US GTV6 models have a center tray between the rear seats. European cars that I have seen do not. If you have a European car that has the tray, feel free to let us know in the comments!

The manual tells you to disconnect the sway bar and shock absorbers front and rear to remove any of their influence on ride height. They also want you to loosen the Watts linkage bolts to the body. It is hard to say how many people do that, but it makes sense. Owning an older Italian car was never going to be easy.

GTV6 Load for Height

Above is the chart showing how to distribute the weight in the car for an accurate height check, but before you get too crazy, it just represents three people that weigh 70kg / 154lbs each. Note the rear passenger gets to sit in the middle of the seat! Also, make sure the car has a full tank of gas.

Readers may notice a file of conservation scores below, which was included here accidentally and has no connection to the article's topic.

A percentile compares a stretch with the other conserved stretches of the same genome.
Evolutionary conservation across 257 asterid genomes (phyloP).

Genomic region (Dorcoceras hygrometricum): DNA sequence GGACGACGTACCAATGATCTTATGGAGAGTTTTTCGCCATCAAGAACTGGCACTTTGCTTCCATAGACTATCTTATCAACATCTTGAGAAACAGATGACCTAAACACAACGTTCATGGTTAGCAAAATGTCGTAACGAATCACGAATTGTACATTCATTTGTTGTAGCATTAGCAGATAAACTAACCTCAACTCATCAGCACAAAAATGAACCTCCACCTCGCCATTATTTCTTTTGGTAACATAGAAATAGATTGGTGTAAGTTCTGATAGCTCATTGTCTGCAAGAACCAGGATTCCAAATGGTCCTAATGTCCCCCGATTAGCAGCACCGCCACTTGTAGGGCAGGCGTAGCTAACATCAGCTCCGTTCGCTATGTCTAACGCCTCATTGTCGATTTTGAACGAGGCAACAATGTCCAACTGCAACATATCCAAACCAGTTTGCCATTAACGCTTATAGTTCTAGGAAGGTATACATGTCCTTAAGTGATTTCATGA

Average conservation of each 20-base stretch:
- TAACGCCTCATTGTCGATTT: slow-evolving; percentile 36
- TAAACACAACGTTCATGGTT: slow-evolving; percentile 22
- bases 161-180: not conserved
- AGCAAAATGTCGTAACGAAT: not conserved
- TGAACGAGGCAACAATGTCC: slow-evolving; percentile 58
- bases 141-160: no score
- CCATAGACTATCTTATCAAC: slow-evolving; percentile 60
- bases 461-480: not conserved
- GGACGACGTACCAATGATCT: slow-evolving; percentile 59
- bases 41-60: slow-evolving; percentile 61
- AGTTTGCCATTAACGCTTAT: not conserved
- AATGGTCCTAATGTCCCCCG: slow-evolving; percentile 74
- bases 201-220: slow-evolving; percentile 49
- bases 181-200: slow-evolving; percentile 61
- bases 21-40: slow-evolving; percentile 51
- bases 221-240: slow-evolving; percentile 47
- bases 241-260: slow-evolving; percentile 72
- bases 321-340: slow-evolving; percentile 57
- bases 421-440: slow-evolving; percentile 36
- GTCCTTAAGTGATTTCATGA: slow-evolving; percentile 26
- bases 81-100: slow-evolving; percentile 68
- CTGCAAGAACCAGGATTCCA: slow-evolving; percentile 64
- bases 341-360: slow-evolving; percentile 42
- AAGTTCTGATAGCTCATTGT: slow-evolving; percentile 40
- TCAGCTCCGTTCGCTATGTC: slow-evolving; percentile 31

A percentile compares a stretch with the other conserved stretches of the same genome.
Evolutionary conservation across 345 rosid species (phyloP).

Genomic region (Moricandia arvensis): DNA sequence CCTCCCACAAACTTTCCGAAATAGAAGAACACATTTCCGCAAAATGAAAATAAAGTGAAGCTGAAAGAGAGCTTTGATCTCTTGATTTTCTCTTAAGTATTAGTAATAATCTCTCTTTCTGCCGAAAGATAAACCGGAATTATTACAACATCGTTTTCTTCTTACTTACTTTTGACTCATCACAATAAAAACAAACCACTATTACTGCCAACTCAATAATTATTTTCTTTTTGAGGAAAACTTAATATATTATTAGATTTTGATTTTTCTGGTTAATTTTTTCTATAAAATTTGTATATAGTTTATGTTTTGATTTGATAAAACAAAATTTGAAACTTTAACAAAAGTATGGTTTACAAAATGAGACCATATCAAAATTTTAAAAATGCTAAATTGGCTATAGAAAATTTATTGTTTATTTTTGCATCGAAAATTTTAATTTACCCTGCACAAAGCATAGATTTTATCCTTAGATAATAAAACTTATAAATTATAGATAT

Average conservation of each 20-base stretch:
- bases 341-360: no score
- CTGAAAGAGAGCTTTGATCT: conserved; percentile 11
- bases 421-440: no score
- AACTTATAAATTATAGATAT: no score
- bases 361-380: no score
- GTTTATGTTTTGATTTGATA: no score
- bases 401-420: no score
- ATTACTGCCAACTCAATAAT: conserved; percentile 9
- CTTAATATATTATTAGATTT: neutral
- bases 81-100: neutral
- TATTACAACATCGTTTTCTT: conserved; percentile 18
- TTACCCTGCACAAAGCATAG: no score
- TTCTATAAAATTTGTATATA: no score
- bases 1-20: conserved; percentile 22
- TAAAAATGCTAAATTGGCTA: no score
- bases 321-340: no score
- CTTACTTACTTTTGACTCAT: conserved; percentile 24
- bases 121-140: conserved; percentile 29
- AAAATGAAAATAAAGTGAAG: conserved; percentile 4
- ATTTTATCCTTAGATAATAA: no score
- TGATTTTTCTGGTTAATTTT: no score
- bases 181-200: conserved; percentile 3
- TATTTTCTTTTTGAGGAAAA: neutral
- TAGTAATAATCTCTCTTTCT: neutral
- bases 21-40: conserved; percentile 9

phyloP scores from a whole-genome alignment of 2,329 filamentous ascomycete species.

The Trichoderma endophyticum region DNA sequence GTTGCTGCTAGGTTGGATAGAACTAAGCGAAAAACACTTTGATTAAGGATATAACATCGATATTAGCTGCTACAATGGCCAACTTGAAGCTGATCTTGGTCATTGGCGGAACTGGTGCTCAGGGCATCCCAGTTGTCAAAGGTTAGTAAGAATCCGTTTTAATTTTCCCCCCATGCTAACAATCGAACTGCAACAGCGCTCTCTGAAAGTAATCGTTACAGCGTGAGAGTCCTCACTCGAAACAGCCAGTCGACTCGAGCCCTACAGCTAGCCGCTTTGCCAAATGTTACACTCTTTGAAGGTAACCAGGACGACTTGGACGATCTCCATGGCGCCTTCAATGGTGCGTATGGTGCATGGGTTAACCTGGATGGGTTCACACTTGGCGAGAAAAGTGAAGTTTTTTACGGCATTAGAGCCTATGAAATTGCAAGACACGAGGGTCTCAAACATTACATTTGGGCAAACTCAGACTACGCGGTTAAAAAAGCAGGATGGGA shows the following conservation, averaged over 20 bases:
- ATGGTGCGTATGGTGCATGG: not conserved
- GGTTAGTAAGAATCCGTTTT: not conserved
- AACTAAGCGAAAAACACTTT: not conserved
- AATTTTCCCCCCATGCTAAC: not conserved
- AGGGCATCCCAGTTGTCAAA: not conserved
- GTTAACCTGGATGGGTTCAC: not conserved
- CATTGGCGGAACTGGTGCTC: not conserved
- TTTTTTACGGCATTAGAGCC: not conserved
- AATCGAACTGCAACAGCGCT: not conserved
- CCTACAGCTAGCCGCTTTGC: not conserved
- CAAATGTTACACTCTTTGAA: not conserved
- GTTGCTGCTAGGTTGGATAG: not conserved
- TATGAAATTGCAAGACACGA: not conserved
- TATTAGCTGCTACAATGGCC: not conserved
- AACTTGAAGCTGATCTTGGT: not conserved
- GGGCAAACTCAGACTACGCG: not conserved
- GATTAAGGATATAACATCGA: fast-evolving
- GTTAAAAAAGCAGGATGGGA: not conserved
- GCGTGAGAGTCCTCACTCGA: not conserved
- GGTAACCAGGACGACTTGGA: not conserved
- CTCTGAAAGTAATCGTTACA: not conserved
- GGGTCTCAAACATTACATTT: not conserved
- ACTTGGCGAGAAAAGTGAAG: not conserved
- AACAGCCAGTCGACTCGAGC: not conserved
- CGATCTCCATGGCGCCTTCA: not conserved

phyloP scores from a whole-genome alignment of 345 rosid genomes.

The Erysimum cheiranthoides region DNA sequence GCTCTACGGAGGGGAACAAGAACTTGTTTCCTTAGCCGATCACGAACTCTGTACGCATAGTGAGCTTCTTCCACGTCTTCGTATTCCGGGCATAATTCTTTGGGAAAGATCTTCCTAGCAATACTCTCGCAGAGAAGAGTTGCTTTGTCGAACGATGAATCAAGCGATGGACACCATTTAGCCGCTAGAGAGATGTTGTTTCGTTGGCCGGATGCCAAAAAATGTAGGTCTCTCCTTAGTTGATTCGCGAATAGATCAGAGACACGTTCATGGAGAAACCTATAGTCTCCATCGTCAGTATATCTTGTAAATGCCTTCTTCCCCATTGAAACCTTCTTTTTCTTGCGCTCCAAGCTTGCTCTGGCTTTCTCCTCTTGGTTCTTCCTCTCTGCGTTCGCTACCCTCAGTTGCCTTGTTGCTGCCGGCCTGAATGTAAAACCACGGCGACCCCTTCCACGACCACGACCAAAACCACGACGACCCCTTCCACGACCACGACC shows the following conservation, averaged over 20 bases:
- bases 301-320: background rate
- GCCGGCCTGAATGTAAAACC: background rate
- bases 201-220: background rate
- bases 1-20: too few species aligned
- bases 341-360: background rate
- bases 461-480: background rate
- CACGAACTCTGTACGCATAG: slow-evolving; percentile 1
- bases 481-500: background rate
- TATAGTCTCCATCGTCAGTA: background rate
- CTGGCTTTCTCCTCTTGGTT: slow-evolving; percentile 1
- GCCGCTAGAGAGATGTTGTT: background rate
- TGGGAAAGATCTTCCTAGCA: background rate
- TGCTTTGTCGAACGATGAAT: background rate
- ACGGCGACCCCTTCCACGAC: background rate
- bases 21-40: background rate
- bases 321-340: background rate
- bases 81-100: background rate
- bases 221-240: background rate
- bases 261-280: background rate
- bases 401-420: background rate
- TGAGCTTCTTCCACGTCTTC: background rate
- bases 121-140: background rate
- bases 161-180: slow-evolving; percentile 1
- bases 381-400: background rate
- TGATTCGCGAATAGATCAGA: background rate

GTV6 Front End Height

Once you have the weight loaded into your car, you measure the differences between the two locations.  Location "A" is at the bottom of the ball joint stud.  Location "B" is the bottom of the lower control arm mounting bracket.  Below are the specs:

1981 European Alfa GTV6 Front Ride Height**

  • B-A=44MM +/-5
up to 1983 European Alfa GTV6 Front Ride Height (revised)**
  • B-A=50MM +/-5mm

US Spec 1982 Alfa GTV6 Front Ride Height

  • B-A= 60MM +/-5

** Original 1981-82 European Inspection Specification Manual (publication date 1/81) states 44 mm ride height. The late manual for model years up to 1983 model year ( publication date 3/84) uses 50MM spec and states this manual replaces and supersedes all older manuals on the subject. Which measurement do you use? Taken at face value, the later manual is supposed to be the revised measurement. If you are new to older Alfas, get used to discrepancies and ambiguities like this.